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Early development of retinal subtypes in long-term cultures of human embryonic retina.

Engelsberg, Karl LU ; Ehinger, Berndt LU and Ghosh, Fredrik LU (2008) In Current Eye Research 33(2). p.185-191
Abstract
Purpose: To study early signs of neuronal and glial differentiation in the human embryonic retina. Materials and Methods: 6.5-to 8-week-old human embryos were obtained from elective abortions. The neuroretinas were kept in culture as full-thickness sheets for 7-42 days. Results: The control retinas consisted of a neuroblast cell layer and a thin marginal zone. Most explants displayed presence of retinal lamination, but also contained regions of disorganization. Vimentin labeling showed vertically arranged Müller cells in all explants. Recoverin-labeled photoreceptors appeared in explants kept 14 days and longer. By labeling with antibodies against PKC and parvalbumin, rod bipolar cells and amacrine cells could be seen in explants kept for... (More)
Purpose: To study early signs of neuronal and glial differentiation in the human embryonic retina. Materials and Methods: 6.5-to 8-week-old human embryos were obtained from elective abortions. The neuroretinas were kept in culture as full-thickness sheets for 7-42 days. Results: The control retinas consisted of a neuroblast cell layer and a thin marginal zone. Most explants displayed presence of retinal lamination, but also contained regions of disorganization. Vimentin labeling showed vertically arranged Müller cells in all explants. Recoverin-labeled photoreceptors appeared in explants kept 14 days and longer. By labeling with antibodies against PKC and parvalbumin, rod bipolar cells and amacrine cells could be seen in explants kept for 42 days in culture.Conclusions: We have shown that the embryonic full-thickness neuroretina can survive in a culture environment for at least 6 weeks, and can develop several types of the retina-specific neuronal and glial cells. (Less)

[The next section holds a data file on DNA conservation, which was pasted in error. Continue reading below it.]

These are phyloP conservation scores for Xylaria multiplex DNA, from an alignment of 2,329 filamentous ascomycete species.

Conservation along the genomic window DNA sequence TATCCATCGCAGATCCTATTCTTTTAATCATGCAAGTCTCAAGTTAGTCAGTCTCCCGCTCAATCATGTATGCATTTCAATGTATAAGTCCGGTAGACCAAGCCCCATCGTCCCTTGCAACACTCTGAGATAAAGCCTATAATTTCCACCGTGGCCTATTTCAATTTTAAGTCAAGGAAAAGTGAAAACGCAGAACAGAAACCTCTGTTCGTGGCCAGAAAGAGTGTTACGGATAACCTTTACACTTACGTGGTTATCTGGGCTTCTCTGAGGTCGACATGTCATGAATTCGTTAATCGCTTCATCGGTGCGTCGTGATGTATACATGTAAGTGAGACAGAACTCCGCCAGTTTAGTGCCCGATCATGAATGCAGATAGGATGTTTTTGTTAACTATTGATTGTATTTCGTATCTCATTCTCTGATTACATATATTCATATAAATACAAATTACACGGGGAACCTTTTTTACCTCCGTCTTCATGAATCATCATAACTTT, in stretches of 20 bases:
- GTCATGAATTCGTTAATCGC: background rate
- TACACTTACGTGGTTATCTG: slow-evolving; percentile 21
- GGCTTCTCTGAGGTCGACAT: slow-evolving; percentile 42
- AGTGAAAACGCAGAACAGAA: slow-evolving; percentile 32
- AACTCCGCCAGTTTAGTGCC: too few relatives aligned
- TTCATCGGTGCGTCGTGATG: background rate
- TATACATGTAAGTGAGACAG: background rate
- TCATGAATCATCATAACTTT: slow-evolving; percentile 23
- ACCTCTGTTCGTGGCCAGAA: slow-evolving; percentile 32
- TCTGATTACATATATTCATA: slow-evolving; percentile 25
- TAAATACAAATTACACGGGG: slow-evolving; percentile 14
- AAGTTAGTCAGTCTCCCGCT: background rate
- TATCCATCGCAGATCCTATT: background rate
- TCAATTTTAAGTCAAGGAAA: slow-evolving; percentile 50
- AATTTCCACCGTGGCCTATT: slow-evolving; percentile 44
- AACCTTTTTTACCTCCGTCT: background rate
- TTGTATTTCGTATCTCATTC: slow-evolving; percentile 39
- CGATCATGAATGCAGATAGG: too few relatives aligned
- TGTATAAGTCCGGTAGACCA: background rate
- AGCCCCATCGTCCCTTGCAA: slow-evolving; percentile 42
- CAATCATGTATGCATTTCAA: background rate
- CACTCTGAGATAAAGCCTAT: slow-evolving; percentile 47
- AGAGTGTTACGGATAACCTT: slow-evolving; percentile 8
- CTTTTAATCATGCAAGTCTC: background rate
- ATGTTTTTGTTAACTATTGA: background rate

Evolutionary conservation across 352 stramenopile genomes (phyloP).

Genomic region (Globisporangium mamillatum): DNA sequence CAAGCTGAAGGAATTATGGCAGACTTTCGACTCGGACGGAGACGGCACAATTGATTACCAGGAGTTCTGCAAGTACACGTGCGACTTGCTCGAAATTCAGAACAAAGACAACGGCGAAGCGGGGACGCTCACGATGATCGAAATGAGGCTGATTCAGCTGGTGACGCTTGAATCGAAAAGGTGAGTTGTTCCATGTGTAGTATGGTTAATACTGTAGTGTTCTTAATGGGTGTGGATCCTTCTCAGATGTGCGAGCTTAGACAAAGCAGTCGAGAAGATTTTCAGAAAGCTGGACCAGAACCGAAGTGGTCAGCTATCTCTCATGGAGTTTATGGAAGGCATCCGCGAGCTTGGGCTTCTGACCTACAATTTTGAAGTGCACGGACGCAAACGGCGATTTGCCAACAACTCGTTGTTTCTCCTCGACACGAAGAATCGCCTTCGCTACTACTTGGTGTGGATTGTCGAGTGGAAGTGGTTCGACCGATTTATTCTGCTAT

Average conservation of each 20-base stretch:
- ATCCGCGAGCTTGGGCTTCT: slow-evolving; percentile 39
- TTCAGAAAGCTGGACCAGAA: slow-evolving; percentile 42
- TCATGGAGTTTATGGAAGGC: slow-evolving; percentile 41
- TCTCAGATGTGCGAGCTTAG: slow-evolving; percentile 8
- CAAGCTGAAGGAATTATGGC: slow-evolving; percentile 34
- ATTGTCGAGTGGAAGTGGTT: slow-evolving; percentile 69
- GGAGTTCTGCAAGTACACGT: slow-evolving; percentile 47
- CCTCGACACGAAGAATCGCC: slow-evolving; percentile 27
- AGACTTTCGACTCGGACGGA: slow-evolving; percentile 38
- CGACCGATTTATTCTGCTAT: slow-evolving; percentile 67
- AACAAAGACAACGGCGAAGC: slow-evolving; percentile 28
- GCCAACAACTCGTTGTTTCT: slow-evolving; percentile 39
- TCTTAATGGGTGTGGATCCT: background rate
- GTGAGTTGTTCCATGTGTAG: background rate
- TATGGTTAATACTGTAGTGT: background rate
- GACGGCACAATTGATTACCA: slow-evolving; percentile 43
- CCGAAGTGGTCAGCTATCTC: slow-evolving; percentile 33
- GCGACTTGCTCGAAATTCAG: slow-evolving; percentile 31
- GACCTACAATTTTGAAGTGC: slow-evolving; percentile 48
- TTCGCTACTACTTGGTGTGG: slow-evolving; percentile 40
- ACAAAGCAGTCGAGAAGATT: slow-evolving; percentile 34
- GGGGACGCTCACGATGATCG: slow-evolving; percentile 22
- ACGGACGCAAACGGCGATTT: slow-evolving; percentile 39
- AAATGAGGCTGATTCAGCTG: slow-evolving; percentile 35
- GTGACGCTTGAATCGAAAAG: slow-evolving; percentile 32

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author
organization
publishing date
type
Contribution to journal
publication status
published
subject
in
Current Eye Research
volume
33
issue
2
pages
185 - 191
publisher
Taylor & Francis
external identifiers
  • pmid:18293190
  • wos:000253509500009
  • scopus:39749147647
ISSN
0271-3683
DOI
10.1080/02713680701843784
language
English
LU publication?
yes
id
8169fa87-cc36-4113-aacd-dcdad771003b (old id 1041610)
alternative location
http://www.ncbi.nlm.nih.gov/pubmed/18293190?dopt=Abstract
date added to LUP
2008-03-04 10:51:58
date last changed
2017-01-01 07:37:10
@article{8169fa87-cc36-4113-aacd-dcdad771003b,
  abstract     = {Purpose: To study early signs of neuronal and glial differentiation in the human embryonic retina. Materials and Methods: 6.5-to 8-week-old human embryos were obtained from elective abortions. The neuroretinas were kept in culture as full-thickness sheets for 7-42 days. Results: The control retinas consisted of a neuroblast cell layer and a thin marginal zone. Most explants displayed presence of retinal lamination, but also contained regions of disorganization. Vimentin labeling showed vertically arranged Müller cells in all explants. Recoverin-labeled photoreceptors appeared in explants kept 14 days and longer. By labeling with antibodies against PKC and parvalbumin, rod bipolar cells and amacrine cells could be seen in explants kept for 42 days in culture.Conclusions: We have shown that the embryonic full-thickness neuroretina can survive in a culture environment for at least 6 weeks, and can develop several types of the retina-specific neuronal and glial cells.},
  author       = {Engelsberg, Karl and Ehinger, Berndt and Ghosh, Fredrik},
  issn         = {0271-3683},
  language     = {eng},
  number       = {2},
  pages        = {185--191},
  publisher    = {Taylor & Francis},
  series       = {Current Eye Research},
  title        = {Early development of retinal subtypes in long-term cultures of human embryonic retina.},
  url          = {http://dx.doi.org/10.1080/02713680701843784},
  volume       = {33},
  year         = {2008},
}